# Analysis of Variance: Anova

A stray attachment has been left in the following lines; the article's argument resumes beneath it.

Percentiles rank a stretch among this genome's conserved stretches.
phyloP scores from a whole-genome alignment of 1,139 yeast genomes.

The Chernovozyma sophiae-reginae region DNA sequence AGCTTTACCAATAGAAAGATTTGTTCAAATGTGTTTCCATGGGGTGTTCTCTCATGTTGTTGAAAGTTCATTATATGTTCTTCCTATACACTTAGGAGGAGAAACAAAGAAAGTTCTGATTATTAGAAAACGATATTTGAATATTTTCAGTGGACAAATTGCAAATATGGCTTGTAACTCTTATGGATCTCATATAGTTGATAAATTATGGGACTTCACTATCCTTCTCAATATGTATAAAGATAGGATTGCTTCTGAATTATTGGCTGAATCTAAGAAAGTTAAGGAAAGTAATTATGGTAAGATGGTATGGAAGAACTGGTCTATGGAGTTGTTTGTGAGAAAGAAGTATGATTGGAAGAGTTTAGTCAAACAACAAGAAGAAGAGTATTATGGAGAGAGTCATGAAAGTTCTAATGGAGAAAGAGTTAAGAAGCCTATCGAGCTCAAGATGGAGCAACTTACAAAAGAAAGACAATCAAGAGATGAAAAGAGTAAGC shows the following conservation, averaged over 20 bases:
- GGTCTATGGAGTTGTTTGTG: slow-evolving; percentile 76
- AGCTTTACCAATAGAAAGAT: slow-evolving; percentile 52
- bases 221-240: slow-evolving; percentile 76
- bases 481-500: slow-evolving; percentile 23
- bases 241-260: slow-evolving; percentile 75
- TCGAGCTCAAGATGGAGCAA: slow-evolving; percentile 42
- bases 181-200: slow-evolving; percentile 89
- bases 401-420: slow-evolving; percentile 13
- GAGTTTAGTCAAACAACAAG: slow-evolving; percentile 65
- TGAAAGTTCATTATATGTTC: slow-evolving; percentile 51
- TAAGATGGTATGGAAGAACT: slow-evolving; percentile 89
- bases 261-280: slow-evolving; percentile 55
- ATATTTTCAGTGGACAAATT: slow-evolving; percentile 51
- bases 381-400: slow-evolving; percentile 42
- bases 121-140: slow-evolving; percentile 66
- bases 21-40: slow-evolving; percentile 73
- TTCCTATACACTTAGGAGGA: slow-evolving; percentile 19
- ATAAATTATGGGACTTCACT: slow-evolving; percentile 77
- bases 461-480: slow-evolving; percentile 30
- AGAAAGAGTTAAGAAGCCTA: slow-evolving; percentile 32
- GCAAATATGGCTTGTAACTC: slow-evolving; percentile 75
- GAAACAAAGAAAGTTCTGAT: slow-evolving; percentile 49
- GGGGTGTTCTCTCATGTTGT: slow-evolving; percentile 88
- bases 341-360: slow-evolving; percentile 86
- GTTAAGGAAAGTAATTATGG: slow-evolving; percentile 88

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Analysis of variance (ANOVA): How and when it is used in research In statistics, variance refers to the comparison of the means of more than two groups. The term "variance may mislead some students to think the technique is used to compare group variances. In fact, analysis of variance uses variance to cast inference on group means...Whether an observed difference between groups mean is 'surprising' will depends on the spread (variance) of the observations within groups. Widely different averages can more likely arise by chance if individual observations within groups vary greatly" (Analysis of variance. 2012, Stat Primer). Variances indicate the presence of change or the existence of a statistically significant difference between two groups being compared. For every statistical experiment, an alternative hypothesis and a null hypothesis is constructed. If "the variance between groups exceeds what is expected in terms of the variance" the null has been disproven and the independent variable is shown to have had a measurable influence upon the experimental population (Analysis of variance. 2012, Stat Primer). In statistical experimentation, the hypothesis (which the experimenter actually thinks or hopes will occur) is never technically proven; rather the null hypothesis is refuted. The actual hypothesis of the experimenter is 'guilty until proven innocent' (What is a null hypothesis, 2012, Null Hypothesis). A good example of the use of a null hypothesis might be found